Self-soothing involves learning how to comfort ourselves when we are upset. While we, as social creatures, often turn to others for support when we are hurt, upset, angry, and/or scared, it also is important to be able to help ourselves become more calm and relaxed in response to upsetting events. Self-soothing skills typically start developing as early as infancy. For instance, thumb sucking or cuddling with a fuzzy blanket are strategies young children naturally use from an early age in order to comfort themselves. As we get older, some self-soothing techniques continue to develop with ease while others take practice and tweaking until they reliably help us feel better.
Dialectical Behavior Therapy (DBT), a treatment approach originally developed to help individuals with borderline personality disorder but now widely used to treat a wide range of mental health concerns, considers self-soothing to be one of the key skills needed in order to tolerate distress. Individuals who have more difficulty handling “bumps in the road”, tolerating frustration, and/or coping with upsetting feelings often need to put considerable energy into strengthening their ability to self-soothe. Without adequate self-soothing skills, individuals may cope with pain in destructive ways, such as self-harm, alcohol/drug use, anger outbursts, avoidance, etc. According to DBT, self-soothing activities ideally involve each of our five senses (vision, hearing, smell, taste, and touch). Taking in something soothing in our environment through one (or more) of our senses can help individuals feel calmer and more relaxed. For example, we may feel better by looking at a pretty picture, listening to a happy song, smelling a special candle, tasting a favorite dish, and/or taking a bubble bath. Sometimes it can be hard to engage ourselves in self-soothing strategies when we are having a hard time emotionally. This is why it is so critical to practice self-soothing even when we are feeling calm and happy; the more familiar and comforting the strategies are, the more likely we will be to use them when we are upset. Also, given that it can be challenging to come up with self-soothing strategies when feeling really upset, some people benefit from creating a “Self-Soothing Box”, in which they put a variety of items that offer a sense of calm and relaxation, that can be easily accessed when they are feeling overwhelmed. In DBT, individuals are encouraged to put items in the box that engage each of the five senses (e.g., pictures of favorite people, art supplies, lotion, a soothing playlist, lollipops, a candle).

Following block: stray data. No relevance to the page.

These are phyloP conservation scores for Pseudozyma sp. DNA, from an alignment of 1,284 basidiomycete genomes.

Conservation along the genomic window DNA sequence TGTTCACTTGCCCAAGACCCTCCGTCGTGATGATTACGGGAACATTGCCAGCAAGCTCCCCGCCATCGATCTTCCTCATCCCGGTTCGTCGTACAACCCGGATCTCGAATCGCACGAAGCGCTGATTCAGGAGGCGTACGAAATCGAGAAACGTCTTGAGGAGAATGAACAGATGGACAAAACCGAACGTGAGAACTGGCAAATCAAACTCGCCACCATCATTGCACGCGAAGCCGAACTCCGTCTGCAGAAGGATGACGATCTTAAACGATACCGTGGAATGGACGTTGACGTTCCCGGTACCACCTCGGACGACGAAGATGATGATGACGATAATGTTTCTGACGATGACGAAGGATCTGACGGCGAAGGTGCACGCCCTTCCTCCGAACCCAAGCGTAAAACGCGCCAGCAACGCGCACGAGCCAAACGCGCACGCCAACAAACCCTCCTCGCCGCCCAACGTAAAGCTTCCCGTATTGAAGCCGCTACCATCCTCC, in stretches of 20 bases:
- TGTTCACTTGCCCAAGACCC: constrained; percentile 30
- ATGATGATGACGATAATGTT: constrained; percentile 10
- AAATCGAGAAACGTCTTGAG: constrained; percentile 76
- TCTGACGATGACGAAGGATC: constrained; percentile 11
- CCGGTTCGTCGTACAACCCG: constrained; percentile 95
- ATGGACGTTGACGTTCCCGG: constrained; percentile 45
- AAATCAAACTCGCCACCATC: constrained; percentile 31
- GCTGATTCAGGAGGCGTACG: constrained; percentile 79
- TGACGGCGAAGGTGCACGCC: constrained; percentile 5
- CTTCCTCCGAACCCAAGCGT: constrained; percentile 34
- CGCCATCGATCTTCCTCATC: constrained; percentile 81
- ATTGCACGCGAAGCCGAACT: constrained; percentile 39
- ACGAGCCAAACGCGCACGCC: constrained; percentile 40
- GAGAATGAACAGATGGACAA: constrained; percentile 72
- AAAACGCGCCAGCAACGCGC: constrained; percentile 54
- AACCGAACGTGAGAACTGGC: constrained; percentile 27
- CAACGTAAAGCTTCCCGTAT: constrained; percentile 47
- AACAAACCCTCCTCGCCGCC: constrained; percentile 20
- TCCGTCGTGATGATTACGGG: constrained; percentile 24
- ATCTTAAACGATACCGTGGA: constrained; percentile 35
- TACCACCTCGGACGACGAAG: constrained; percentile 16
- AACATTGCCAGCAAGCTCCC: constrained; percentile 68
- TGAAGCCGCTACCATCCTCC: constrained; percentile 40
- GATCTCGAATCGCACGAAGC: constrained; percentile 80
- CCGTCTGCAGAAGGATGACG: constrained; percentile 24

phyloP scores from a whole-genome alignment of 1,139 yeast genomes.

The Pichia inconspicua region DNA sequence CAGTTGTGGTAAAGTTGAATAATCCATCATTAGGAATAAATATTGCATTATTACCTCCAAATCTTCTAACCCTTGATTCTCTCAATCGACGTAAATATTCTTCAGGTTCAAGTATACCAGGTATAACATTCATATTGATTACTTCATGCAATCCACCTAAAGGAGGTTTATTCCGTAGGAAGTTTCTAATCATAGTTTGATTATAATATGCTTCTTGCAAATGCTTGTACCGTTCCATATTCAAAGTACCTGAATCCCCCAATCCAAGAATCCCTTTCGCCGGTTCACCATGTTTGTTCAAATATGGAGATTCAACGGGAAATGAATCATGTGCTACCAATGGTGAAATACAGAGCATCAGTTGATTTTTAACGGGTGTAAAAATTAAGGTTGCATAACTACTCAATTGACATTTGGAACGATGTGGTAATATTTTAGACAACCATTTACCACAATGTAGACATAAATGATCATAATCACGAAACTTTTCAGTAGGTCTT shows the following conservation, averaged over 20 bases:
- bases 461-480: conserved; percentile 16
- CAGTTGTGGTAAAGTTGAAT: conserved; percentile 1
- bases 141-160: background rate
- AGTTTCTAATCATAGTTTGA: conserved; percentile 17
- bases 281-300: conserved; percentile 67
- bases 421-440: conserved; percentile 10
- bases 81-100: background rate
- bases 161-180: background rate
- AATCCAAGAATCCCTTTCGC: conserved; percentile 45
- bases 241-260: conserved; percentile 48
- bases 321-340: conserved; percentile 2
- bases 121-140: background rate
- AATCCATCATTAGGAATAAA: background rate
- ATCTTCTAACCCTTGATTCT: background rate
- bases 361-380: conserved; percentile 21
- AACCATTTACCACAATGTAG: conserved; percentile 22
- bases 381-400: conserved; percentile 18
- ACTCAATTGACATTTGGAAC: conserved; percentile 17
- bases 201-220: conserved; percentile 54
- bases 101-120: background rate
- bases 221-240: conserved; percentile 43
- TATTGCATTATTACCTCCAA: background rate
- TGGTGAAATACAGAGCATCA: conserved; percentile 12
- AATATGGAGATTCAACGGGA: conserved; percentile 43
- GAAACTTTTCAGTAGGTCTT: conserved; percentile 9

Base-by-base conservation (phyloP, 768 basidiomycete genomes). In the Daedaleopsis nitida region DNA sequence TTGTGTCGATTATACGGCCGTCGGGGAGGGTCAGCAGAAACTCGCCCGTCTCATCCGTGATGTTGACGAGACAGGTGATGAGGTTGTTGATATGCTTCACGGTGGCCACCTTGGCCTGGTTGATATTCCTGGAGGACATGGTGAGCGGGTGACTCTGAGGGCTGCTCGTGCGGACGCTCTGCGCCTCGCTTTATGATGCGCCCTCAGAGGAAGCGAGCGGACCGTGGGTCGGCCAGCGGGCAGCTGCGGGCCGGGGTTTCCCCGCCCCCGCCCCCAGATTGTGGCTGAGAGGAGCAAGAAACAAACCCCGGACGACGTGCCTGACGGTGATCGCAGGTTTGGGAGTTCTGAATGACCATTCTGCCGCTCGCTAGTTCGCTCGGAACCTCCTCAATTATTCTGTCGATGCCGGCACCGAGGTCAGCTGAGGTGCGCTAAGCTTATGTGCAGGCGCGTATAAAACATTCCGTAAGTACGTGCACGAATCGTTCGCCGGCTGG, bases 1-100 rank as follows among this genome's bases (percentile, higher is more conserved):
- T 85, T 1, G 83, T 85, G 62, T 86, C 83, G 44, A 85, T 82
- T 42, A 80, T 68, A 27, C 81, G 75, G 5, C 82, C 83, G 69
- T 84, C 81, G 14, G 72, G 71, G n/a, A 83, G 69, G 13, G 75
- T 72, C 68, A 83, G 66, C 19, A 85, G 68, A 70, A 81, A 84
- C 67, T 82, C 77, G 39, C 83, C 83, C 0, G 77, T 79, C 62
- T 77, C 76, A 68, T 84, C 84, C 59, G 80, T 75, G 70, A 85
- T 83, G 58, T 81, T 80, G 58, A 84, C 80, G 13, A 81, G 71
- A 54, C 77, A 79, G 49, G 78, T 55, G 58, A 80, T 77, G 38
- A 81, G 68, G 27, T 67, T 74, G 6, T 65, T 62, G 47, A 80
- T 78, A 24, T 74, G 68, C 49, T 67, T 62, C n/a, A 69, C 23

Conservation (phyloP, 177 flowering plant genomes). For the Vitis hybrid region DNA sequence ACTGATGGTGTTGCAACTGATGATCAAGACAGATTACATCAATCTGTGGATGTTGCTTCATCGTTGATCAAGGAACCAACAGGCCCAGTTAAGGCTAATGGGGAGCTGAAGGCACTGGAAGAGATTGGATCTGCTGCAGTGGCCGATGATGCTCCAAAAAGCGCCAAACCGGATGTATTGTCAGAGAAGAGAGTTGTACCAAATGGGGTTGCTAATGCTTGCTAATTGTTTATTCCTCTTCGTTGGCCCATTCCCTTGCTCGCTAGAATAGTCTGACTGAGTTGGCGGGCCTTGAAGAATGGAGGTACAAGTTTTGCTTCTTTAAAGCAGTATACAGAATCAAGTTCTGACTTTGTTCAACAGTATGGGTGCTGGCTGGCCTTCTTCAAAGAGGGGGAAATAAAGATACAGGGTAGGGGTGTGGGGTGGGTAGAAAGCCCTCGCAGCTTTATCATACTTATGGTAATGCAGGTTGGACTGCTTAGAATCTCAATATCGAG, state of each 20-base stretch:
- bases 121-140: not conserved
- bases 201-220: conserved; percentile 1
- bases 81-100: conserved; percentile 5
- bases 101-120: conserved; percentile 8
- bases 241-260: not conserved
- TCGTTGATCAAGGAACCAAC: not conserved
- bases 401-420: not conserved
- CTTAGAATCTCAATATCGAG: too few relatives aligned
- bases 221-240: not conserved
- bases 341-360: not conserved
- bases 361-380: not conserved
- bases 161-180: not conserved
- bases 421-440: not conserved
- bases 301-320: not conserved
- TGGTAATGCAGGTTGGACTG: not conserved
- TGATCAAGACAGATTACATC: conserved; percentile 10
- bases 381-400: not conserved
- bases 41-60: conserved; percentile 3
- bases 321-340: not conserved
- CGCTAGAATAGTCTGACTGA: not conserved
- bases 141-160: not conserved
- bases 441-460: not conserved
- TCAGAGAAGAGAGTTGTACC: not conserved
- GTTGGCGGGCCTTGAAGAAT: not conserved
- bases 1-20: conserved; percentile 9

Self-soothing is a highly individual process that usually involves trial and error, as well as a lot of practice, and it may take a while to figure out the strategies that are most useful for helping yourself feel better when upset. Some people run 5 miles to self-soothe while others prefer to sit in a cozy chair and read a book. Some people enjoy listening to classical music while others prefer to dance around the room to music with a heavy beat. Thus, it is important to keep in mind that there is no “right” or “wrong” with self-soothing, as long as the thing(s) we do involve being kind to ourselves and lead us to feel better over time.
Kelly Theis, Ph.D.
Licensed Clinical Psychologist